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At Large

Traumatizing children

/ 12:08 AM December 11, 2016

I saw the photo on Facebook: A bloody corpse lies sprawled on a sidewalk, uncovered, while people look on, including a group of children. Some of the children seem indifferent to the gory sight, while others are looking away, evidently upset. None of the adults in sight seem unduly disturbed that children are being greeted by a dead body so early in the morning. Obviously, it has become routine.

During a press briefing marking the launch of the “National Baseline Study on Violence against Children,” I asked the panel members who included Social Welfare Secretary Judy Taguiwalo: What effect are the drug killings, as exemplified by the photo I cited, having on the children exposed to them? Was this not a form of violence against children, too?


Certainly, the sight of corpses in the street—a few of which could be those of people known to the children, their parents, siblings, relatives, friends, and neighbors—is enough to cause posttraumatic stress disorder (PTSD) in children, or even in adults, said Dr. Bernie Madrid of the Child Protection Network Foundation Inc.

But the proliferation of drugs, she pointed out, has been a major social (and not just a law-and-order) problem for the Philippines for many years. The question is: What is the best way to solve it?


For her part, Taguiwalo said that, really, only a small percentage of drug users who surrender to authorities need institutionalization. The majority would be better off in what she described as “community-based” facilities, acknowledging the need to find “creative and innovative ways” to address the drug problem.

It was a young man, Christian Saludar, the child representative in the panel, who pointed out that children “who lose their parents or who witness killings” need emotional and psychological treatment for the trauma they experience, trauma that will not be addressed in an instant or by the sight of the country’s police chief dressed in a Santa Claus outfit distributing gifts to kids orphaned by the war on drugs.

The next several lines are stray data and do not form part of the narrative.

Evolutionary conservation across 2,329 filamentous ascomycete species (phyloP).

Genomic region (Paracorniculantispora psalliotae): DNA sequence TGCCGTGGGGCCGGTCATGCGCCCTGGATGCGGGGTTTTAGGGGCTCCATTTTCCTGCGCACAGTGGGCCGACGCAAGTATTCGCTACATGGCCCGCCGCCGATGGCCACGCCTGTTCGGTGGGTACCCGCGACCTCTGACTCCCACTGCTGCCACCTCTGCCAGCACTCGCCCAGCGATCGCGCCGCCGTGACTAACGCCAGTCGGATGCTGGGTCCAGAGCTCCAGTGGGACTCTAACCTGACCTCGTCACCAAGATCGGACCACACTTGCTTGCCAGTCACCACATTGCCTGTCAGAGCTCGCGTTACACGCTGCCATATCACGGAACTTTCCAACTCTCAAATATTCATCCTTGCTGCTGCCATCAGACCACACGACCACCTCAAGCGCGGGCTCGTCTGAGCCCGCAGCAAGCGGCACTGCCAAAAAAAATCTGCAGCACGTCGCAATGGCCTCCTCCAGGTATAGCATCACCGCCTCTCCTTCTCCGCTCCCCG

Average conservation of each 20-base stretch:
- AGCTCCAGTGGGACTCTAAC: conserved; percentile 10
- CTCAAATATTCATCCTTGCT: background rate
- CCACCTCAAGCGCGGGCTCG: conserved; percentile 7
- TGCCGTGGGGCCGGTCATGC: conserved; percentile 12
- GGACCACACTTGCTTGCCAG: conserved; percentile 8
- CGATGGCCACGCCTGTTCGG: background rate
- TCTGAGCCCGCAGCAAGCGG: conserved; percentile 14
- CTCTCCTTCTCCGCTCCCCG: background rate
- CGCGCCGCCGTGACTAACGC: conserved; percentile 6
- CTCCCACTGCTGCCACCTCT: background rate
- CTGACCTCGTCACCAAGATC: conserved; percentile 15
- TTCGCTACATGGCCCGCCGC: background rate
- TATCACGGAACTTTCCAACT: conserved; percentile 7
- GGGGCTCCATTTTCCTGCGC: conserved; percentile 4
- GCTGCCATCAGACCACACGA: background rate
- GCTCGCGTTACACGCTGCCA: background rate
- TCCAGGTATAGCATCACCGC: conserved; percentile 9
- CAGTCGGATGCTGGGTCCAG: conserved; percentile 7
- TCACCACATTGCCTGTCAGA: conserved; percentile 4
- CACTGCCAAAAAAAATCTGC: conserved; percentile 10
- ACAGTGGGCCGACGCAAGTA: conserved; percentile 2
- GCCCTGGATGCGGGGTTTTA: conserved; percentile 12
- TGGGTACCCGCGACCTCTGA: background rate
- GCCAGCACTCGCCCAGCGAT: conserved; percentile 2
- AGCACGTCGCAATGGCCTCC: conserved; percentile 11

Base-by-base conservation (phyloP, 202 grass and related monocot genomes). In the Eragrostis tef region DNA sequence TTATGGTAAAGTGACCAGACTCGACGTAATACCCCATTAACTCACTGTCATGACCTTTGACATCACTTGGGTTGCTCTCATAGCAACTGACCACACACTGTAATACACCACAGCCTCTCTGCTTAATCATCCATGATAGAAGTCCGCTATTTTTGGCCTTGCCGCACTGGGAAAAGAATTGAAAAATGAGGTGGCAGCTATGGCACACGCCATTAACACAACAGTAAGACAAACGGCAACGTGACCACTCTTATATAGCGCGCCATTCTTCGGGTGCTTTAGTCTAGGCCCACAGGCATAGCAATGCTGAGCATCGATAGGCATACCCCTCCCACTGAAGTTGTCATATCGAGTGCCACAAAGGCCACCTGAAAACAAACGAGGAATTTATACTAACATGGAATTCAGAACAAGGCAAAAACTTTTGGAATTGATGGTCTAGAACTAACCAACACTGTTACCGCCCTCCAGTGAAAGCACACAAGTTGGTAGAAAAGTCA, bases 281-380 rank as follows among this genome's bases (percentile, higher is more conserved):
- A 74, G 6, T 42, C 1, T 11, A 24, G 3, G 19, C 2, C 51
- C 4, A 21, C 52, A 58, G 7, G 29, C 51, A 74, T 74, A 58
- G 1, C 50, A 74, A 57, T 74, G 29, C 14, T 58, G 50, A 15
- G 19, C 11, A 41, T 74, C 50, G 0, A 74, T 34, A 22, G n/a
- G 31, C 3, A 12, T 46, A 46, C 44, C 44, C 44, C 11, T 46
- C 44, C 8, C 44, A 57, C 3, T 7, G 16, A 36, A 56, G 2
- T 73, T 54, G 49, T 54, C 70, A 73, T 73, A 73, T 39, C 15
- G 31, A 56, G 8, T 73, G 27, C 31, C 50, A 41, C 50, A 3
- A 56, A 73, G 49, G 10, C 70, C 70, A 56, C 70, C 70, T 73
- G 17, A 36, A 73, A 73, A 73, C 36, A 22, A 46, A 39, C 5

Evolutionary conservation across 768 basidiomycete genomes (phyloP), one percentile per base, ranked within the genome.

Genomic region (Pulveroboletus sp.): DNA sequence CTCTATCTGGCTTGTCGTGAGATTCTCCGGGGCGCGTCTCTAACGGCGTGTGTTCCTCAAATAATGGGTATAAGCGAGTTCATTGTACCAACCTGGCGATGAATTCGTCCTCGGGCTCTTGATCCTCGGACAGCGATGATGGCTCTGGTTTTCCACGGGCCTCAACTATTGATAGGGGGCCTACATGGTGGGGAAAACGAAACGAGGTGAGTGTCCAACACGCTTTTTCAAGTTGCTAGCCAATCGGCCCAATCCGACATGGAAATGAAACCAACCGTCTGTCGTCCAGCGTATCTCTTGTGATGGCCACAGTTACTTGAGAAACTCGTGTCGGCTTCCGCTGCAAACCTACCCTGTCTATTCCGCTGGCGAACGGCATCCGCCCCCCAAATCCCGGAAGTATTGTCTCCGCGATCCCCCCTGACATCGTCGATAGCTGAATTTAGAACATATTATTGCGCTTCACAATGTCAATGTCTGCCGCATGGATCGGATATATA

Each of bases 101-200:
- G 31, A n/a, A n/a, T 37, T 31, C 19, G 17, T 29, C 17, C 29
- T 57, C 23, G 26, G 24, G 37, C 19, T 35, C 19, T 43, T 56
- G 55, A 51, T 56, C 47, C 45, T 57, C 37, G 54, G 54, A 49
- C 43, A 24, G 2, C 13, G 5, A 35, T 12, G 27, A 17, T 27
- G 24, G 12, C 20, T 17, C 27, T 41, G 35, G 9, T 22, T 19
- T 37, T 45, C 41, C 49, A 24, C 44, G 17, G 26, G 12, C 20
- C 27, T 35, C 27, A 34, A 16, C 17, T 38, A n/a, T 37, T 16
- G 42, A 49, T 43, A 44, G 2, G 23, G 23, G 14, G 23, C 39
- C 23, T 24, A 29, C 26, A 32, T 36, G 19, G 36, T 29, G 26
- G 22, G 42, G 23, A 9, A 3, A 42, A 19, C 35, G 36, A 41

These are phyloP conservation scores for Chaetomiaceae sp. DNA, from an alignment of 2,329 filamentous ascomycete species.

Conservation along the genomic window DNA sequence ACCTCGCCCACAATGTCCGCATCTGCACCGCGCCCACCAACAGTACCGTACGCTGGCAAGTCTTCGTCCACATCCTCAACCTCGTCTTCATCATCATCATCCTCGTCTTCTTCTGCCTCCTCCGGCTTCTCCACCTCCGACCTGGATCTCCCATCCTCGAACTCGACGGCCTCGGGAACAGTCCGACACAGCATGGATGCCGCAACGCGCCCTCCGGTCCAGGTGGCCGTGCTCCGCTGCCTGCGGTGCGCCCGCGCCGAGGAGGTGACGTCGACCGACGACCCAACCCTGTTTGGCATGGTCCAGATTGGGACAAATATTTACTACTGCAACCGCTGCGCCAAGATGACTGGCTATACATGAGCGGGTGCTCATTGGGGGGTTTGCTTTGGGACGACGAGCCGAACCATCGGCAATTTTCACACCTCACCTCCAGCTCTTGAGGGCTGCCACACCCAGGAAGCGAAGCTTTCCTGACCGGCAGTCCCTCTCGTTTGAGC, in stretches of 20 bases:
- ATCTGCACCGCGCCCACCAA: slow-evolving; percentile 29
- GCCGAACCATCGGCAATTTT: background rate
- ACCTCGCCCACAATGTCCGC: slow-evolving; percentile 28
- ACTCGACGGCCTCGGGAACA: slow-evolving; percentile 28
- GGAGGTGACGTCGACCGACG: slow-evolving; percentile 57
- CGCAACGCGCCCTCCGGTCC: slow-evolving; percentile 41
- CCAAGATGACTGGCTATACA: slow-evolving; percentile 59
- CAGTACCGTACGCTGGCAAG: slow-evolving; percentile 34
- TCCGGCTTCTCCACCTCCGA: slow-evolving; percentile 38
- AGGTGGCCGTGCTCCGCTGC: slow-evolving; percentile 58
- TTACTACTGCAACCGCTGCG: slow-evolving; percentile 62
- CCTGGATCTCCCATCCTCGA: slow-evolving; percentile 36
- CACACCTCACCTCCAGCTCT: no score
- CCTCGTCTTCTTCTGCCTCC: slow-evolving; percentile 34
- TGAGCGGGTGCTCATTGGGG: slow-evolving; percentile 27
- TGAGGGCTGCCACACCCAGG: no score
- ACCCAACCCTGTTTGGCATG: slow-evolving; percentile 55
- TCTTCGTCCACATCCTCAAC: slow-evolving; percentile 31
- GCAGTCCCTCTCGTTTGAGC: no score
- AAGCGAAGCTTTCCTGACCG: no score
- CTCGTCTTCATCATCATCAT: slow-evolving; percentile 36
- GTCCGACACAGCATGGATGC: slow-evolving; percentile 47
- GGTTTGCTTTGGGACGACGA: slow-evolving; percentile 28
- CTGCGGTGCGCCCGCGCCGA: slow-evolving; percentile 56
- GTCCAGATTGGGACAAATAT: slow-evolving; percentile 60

When I asked Christian what he thought of the TV footage of “Bato” dela Rosa making like Father Christmas, he declared: “He may be giving the children only temporary joy but it will not be enough to offset the bad consequences. A long-term response is necessary.”

Another problem that needs an immediate and comprehensive response is that the Philippines is, according to Unicef’s Lotta Sylwander, “some kind of center [in Southeast Asia] for child sexual abuse.” Sylwander cited the results of the release of “Sweetie,” a video purportedly offering sexual services of children, in which users were free to choose the nationality of the child on offer. Most of the users who logged on to the site, not knowing it was created by European law enforcers to entrap child exploiters, chose a “Filipino” child, perhaps an indication of the ease with which child abusers could access our children.

Still on child sexual exploitation, the folks behind the study revealed that more boys than girls report having experienced sexual abuse at least once in their life. Why boys?

Madrid pointed out that there is a “big difference” in the experience of sexual abuse between boys and girls. Citing studies, she said girls are more likely to be raped (by a family member or someone known to them) or gang-raped, then murdered and their bodies dumped in the open. While boys, she said, because they are “less restricted” than girls, are more likely to be sexually abused outside the home, but usually after being lured or seduced by an adult, or gang-raped by bullies.

All this is in the context of the finding that the Philippines ranks No. 1 in the world in terms of severity of abuse of children.


This may come as a shock to Filipinos who pride ourselves in our religiosity and in our close family ties. But this also comes as part of a package with cultural values that deem that children are the parents’ “property,” to do with as they wish, even if this includes sexually (and economically) exploiting them, and inflicting physical, psychological and emotional scars that last a lifetime and through generations.

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TAGS: abuse, ptsd, Unicef, violence against children
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